The Hampton Partnership for Research & Education in Materials (PREM) is a collaboration between Hampton University and the Brandeis University Materials Research Science & Engineering Center (MRSEC) that includes collaborative research, education, training and outreach activities. Hampton is a primarily undergraduate HBCU with a large representation of women and African-American students. There is a persistent disparity in the rate at which HBCU alumni receive doctorates in STEM compared to their African-American counterparts who obtain their undergraduate degrees at research intensive institutions. The Hampton PREM is committed to further enhancing the quality of undergraduate materials science education and research at Hampton and other HBCUs as a means to reduce the PhD-attainment disparity and ultimately broaden African-American and women participation in the nations STEM workforce. We will develop and implement evidence-based innovative models and approaches to improve the preparation and success of HBCU undergraduates so they pursue materials science-related graduate programs and/or careers. The Hampton PREM will increase the number of Hampton undergraduates who annually pursue doctorates from the 1997-2006 rate of less than 2 doctorates per 100 bachelors to the level of 4.2 doctorates per 100 bachelors over the next 10 years. The proposed research will directly engage trainees from high school students to post-doctoral fellows in cutting-edge materials research and result in these trainees being co-authors on publications and presenters at research conferences.
The research component of the Hampton-Brandeis PREM includes three primary research projects which serve as the central unifying activities for the education, training and outreach components. The three research projects are: (1) examination of the dynamics of polyelectrolytes at the surface and within nanoscale polymer thin films fabricated using layer-by-layer technique and the create novel hybrid colloidal rod-polyelectrolyte multilayer drug delivery systems, (2) the fabrication of drug-delivery micelle containing light-sensitive amphiphilic block copolymers , and (3) a research project to be added via a PREM Pilot Project Program which will provided an exciting opportunity to nurture and cultivate new materials science research faculty at Hampton University. Particular emphasis will be placed on the recruitment of underrepresented minority and/or women early career faculty at Hampton University. Each research project requires substantial collaboration between the Hampton PREM research teams and the Brandeis MRSEC, specifically leveraging its strengths in microfluidics and high-resolution single-molecule fluorescence (SMF) microscopy. The experiments associated with each project will be undertaken by a PREM Research Unit, which is a team of materials science researchers that spans the education and training continuum (High School, undergraduate student, graduate student and Path-to-Professorship post-doctoral fellow and PREM Faculty).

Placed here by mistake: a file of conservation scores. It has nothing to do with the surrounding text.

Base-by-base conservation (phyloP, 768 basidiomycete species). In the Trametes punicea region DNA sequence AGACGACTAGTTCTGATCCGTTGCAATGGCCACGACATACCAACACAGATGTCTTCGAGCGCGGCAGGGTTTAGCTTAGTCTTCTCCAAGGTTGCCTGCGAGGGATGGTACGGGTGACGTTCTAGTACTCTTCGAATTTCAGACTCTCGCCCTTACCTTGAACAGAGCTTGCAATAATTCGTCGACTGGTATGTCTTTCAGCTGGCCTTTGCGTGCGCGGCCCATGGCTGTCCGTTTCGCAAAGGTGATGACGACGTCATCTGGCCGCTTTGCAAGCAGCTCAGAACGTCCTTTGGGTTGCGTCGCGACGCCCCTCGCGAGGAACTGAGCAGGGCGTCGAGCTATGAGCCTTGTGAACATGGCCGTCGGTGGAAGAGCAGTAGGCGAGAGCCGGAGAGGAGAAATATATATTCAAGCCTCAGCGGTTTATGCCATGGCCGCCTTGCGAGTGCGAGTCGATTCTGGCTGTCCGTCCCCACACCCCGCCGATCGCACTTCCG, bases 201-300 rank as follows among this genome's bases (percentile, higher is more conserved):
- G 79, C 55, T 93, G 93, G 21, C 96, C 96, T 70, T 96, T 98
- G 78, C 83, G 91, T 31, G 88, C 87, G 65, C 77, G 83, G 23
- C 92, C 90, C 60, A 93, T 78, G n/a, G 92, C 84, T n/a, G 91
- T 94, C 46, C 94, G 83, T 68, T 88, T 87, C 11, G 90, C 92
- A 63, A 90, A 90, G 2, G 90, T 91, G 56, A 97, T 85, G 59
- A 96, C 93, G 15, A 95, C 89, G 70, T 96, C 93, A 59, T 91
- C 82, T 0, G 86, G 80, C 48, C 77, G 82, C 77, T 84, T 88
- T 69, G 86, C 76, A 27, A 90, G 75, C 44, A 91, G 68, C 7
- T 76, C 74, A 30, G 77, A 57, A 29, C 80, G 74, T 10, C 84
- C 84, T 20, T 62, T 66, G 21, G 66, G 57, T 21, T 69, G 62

Agency: NSF | Branch: Standard Grant | Program: | Phase: HIST BLACK COLLEGES AND UNIV | Award Amount: 255.73K | Year: 2015